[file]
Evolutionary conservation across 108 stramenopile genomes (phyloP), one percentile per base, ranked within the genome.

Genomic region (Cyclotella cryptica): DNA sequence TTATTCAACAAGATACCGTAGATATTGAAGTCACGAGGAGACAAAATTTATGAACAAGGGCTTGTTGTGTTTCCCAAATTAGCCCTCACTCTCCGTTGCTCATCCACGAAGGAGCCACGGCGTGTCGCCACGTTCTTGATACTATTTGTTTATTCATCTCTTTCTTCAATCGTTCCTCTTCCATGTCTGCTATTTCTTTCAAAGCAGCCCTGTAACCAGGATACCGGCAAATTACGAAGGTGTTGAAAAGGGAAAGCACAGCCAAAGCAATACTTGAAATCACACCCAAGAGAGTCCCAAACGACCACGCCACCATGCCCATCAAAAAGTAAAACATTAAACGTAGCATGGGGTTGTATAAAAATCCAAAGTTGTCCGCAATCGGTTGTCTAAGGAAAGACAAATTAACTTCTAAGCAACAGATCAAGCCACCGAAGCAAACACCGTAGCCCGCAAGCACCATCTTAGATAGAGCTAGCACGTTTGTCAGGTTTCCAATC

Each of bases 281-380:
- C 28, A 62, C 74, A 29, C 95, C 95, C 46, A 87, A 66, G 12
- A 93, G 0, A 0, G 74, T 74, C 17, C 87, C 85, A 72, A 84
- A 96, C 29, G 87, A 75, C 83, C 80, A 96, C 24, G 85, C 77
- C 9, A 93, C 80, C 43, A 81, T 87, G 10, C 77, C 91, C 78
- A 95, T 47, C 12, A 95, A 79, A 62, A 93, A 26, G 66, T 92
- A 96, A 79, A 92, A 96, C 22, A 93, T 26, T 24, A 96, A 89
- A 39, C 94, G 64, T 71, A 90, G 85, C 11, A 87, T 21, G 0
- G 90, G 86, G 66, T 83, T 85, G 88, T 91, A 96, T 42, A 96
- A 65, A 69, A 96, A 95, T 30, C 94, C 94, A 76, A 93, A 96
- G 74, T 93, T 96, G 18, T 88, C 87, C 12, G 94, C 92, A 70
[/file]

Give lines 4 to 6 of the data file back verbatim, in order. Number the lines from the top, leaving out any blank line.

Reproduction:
- C 28, A 62, C 74, A 29, C 95, C 95, C 46, A 87, A 66, G 12
- A 93, G 0, A 0, G 74, T 74, C 17, C 87, C 85, A 72, A 84
- A 96, C 29, G 87, A 75, C 83, C 80, A 96, C 24, G 85, C 77